Hybrid Rocket(Volume II)

A special issue of Aerospace (ISSN 2226-4310).

Deadline for manuscript submissions: closed (15 September 2021) | Viewed by 46615

Special Issue Editors


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Guest Editor
Institute of Space and Astronautical Science, Japan Aerospace Exploration Agency, Sagamihara City 252-5210, Kanagawa, Japan
Interests: aerospace propulsion

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Guest Editor
Department of Mechanical Engineering, Koc University, Istanbul, Turkey
Interests: rocket propulsion

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Guest Editor
Dipartimento Ingn Ind, Università di Napoli "Federico II", I-80125 Naples, Italy
Interests: chemical propulsion; fluid dynamics
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Special Issue Information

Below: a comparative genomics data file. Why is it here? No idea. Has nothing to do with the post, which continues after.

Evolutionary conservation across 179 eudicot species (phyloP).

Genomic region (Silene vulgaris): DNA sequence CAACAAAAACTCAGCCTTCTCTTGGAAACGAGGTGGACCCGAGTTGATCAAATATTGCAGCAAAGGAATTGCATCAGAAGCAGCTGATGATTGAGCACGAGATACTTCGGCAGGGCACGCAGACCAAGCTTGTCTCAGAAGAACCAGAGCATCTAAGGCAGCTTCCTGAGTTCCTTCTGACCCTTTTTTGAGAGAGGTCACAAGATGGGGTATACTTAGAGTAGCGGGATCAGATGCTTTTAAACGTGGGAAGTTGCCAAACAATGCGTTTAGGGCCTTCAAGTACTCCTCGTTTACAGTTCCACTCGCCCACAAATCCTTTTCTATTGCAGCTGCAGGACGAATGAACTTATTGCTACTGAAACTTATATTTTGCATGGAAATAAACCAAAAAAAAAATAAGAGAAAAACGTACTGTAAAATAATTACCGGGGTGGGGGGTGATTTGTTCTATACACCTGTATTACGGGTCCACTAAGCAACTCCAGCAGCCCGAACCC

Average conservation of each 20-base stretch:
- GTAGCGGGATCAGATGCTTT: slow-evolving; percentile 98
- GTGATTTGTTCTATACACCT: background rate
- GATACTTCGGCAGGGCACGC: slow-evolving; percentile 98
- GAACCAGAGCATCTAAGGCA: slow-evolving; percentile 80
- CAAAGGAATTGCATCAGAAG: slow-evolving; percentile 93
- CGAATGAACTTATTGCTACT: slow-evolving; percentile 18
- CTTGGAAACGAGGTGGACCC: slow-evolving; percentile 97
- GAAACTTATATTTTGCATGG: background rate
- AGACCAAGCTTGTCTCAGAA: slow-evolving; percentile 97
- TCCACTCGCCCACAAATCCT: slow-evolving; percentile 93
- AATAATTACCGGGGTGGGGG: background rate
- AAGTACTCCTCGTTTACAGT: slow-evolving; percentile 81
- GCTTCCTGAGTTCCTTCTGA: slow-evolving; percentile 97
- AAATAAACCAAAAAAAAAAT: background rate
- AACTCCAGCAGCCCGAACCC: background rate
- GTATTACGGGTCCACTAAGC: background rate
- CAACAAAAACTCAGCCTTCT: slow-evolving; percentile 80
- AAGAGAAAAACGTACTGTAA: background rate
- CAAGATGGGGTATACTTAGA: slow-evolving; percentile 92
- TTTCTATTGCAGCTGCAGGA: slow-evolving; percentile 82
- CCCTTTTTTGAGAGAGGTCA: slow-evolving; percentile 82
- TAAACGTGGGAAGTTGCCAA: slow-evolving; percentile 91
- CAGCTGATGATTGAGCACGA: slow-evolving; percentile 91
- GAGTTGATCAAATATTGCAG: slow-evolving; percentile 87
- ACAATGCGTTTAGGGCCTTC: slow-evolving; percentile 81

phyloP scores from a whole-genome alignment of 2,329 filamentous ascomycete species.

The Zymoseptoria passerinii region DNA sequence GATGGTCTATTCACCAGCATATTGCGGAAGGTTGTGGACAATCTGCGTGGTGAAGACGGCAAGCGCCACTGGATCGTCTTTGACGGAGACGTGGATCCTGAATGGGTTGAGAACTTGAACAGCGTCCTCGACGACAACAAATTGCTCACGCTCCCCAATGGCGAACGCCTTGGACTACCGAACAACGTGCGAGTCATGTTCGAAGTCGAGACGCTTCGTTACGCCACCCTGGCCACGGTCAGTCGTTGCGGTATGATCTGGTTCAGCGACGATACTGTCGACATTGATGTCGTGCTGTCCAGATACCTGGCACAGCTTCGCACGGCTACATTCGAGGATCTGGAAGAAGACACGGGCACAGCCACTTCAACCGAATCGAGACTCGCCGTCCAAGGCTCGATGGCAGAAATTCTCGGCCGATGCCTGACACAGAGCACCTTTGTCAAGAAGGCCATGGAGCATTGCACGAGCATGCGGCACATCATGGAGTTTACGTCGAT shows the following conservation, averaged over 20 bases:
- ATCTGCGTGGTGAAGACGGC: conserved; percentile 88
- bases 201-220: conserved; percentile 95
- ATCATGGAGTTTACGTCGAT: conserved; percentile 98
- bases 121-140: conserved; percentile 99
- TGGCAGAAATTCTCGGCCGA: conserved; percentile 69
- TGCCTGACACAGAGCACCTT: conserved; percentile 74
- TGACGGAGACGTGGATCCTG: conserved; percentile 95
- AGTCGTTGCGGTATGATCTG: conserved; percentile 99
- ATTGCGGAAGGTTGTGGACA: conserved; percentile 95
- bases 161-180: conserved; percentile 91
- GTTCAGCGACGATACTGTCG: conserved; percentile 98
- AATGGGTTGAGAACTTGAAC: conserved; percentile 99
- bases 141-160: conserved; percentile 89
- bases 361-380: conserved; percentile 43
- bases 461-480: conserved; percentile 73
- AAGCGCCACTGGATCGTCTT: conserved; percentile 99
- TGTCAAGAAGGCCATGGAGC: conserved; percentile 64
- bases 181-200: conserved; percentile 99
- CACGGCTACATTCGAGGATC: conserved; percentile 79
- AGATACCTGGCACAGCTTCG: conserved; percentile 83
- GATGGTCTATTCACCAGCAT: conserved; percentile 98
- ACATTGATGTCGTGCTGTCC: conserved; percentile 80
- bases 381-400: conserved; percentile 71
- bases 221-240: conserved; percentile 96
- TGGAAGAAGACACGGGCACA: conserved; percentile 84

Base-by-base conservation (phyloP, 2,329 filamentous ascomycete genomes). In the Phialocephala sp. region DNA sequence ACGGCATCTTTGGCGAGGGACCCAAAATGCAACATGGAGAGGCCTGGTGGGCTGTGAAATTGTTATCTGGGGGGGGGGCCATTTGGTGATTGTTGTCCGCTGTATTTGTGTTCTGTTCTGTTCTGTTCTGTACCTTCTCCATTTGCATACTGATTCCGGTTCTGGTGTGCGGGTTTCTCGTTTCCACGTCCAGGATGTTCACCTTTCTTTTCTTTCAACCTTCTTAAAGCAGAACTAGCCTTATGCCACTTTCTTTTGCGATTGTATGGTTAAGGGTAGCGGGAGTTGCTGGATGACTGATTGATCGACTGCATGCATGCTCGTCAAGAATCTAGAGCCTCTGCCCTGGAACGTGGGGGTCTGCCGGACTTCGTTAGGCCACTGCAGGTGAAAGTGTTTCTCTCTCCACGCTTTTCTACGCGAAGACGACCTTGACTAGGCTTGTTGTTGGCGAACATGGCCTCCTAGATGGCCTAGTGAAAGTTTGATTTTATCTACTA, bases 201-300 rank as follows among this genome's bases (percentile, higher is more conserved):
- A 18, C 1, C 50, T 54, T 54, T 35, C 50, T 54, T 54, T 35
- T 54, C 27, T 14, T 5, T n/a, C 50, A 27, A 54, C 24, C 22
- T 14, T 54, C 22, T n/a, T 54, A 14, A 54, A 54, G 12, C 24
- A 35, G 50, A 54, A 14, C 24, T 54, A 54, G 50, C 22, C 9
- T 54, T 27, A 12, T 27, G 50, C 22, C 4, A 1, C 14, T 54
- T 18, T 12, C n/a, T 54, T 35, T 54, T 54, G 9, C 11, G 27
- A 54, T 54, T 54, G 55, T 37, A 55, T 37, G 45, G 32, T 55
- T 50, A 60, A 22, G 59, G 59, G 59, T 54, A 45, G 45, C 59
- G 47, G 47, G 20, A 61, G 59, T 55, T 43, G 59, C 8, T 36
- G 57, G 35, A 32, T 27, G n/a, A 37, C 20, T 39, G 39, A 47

Dear Colleagues,

If you are asked what the biggest barriers to future space transportation development are, what do you list?

The fact is, whereas airframe loss rates are in the order of one per 10 million, space flights have remained high, in the order of one per cent during the past 40 years. The system safety and reliability of space transportation have been improved by enhancing system redundancy, reducing the failure rate of onboard equipment, and strict quality control. However, these statistics imply that these methods are already at their limit. It is essential for space transportation to acquire drastic resilience against hazards in order to demonstrate safety and reliability comparable with those of air transportation. I hope to develop a hybrid rocket that can be an essentially non-explosive propulsion system, as a means to improve the resilience of space transportation in the future.